Kids have it so good these days, and the 2022 RZR 200 builds on 11 years of the Youth RZR 170. At the second round of the MidAmerica Outdoors $375,000 UTV Short-Course Series (starting on page 40), there were 63 Youth 170/250 entries, including 59 RZRs and four Hisun 250s. Watching the kids go at it was inspiring, and Code St. Peters won both the 170 Mods and the Limited (6-8) class. He’s already a wheelman, and Blaine Sullivan joined his sisters Brooklyn and Kennedy in his new Hisun Strike 250. It’s so cool to see youngsters catch the off-road racing bug like so many before them. And, Polaris, Hisun and others are fueling that passion with their youth UTVs and trophy karts before that.

These machines have molded youth prodigies into racing legends, including Hailie Deegan, Sheldon Creed, and Max Gordon. Deegan has ascended to the NASCAR Camping World Truck series from LOORRS trophy karts, while dad Brian wheeled Prolites and Pro2s. Wheelman Creed has gone from three trophy kart championships to LOORRS Superlite and then Prolite Champion to twice Stadium Supertrucks Champion (combining off-road and pavement) to ARCA Champion and NASCAR truck Champion in 11 years. He now drives legendary Richard Childress in the Xfinity series. At the initial Wildcat XX introduction at the Sand Sport Show, he took editors for rides, circling the XX on two wheels. And Max Gordon is just one of many children of off-road racing legends. Talent and race craft run in many bloodlines, but Youth UTVs are also attracting new blood, including George Llamosas, son of Jorge the crew chief for the GAS championship #88 RZR 170. I wish RZR 170s were around when I was a kid.

Nowadays, I commute on my Harley 70-plus miles every day to the palatial Hi-Torque offices and back, and I witness some truly horrific driving on a daily basis. Too bad Youth UTVs weren’t around when most of the drivers I encounter were learning to drive. My Dad taught me to ride a bicycle when I was four, and he bought me my first motorcycle for my 10th birthday. I was pretty good on two wheels by then, but that 1966 Honda CL90’s clutch was intimidating. It took what seemed like forever to master feeding out the lever smoothly and not stalling. Honda released the first ATC90 the next year; the engine was the same as the CL90, except for the automatic clutch. That would have helped my confidence.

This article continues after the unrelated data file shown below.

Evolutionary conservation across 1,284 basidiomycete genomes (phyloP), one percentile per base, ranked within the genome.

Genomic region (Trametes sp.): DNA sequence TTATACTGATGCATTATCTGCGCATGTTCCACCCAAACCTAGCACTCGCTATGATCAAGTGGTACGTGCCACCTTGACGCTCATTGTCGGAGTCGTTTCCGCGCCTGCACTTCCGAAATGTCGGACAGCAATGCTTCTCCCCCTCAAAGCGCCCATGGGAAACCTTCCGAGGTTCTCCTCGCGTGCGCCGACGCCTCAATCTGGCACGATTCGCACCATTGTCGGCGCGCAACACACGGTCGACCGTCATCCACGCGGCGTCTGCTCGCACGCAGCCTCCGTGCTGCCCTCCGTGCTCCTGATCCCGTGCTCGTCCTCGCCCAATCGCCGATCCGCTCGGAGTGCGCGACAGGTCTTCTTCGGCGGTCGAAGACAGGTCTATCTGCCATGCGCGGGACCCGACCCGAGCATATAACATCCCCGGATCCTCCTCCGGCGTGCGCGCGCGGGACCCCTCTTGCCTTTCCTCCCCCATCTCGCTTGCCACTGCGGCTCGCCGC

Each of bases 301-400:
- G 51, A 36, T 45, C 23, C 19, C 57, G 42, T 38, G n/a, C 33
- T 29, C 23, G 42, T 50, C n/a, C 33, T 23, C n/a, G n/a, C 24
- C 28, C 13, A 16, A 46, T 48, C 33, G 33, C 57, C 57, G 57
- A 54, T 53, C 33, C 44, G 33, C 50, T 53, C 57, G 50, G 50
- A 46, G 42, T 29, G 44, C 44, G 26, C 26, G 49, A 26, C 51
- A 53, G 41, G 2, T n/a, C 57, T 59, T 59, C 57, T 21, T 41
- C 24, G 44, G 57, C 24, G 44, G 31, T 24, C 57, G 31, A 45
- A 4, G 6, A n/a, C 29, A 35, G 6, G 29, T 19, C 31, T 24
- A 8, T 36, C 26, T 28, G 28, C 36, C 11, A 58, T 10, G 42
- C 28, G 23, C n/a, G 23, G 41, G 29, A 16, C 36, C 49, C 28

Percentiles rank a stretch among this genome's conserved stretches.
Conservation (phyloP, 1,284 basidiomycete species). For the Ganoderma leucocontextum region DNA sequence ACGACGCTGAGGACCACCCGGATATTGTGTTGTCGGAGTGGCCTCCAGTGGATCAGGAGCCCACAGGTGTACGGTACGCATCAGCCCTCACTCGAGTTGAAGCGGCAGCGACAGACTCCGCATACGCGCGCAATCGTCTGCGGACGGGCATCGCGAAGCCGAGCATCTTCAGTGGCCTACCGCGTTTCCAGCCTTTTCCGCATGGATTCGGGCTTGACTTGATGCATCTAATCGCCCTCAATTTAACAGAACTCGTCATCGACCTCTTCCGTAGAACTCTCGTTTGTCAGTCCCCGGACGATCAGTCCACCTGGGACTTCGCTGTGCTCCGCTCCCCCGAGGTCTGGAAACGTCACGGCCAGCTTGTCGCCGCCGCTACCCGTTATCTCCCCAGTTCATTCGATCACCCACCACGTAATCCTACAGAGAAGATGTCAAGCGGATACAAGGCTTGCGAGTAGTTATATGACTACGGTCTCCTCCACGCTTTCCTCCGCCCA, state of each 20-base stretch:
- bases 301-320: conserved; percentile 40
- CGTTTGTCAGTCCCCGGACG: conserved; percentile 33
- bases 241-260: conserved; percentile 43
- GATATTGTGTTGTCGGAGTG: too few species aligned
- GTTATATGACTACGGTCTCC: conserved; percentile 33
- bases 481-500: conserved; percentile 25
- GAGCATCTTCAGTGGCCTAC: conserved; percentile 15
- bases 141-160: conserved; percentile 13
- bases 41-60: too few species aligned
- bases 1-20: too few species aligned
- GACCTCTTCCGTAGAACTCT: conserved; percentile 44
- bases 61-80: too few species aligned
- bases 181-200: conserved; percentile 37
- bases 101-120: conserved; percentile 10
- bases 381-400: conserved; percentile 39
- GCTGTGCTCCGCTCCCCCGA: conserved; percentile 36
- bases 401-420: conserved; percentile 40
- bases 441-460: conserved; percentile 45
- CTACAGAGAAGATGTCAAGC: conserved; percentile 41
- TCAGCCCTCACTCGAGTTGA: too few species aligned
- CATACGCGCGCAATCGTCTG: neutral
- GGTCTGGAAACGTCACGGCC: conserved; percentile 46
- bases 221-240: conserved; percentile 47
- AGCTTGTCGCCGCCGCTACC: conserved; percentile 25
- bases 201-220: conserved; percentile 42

Actually, my first driving experiences were when I was 7 or so. Dad raced Sports Car Club of America gymkhanas and won an Oklahoma Championship in his Austin Healey. He would let me ride with him in practice at some races. His club had monthly nights at a Tulsa go-kart track, and I would sit in his lap and steer while he worked the pedals. We would race, and our combined weight would put us in the fastest kart. I learned steering in and counter-steering slides, and I also learned how to work through traffic. It was so much fun. Summers, my brother and I would spend a couple of weeks at my Mom’s parents’ house in McKinney, Texas. I would sit on Grandpa’s lap, and we’d drive country roads as he would tell me the rules of the road and work the pedals. Now, the Dallas metroplex has consumed those country roads, as it extends north to the Red River.

We moved around a lot, and I learned to ride that CL90 in the Colorado Rockies and then California’s Mojave Desert and Sierra Madre Mountains in the 1969-1970 school year. We had friends who lived in Newhall, now Santa Clarita, where Hi-Torque is currently located. There were many skinny-ridge trails like Richie Canyon, but they’ve all been leveled for housing tracts. We would camp and ride all over Antelope Valley, and our camps had bikes, buggies, and Jeeps. Now those same camps have all sizes of UTVs and ATVs some 53 years later. It’s so cool seeing youth UTVs circling those camps as drivers gain experience and speed.

I’ve been an off-roader since my bicycle days (streets were off-limits), but I got a street learner’s permit in Texas when I was 15. I learned very quickly how to avoid bad drivers. People would look right at me and pull out in front of me. I developed a sixth sense that has only failed me once in 50 years of road riding. It’s great to see kids starting much younger than I did and on/in much better machines. Spending so much seat time off-road, with many developing skills in tight race traffic before switching to city streets, will no doubt serve them very well.

I wonder how many will make it to the hallowed and legendary NASCAR circuits and if any will surpass Jimmy “Seven Time” Johnson, who went from Yamaha PW50s to Mickey Thompson GP Superlite champion to NASCAR GOAT status.

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See UTV Action’s report on the Polaris RZR 200 here: 10 MUST-KNOW RZR 200 FACTS – UTV Action Magazine


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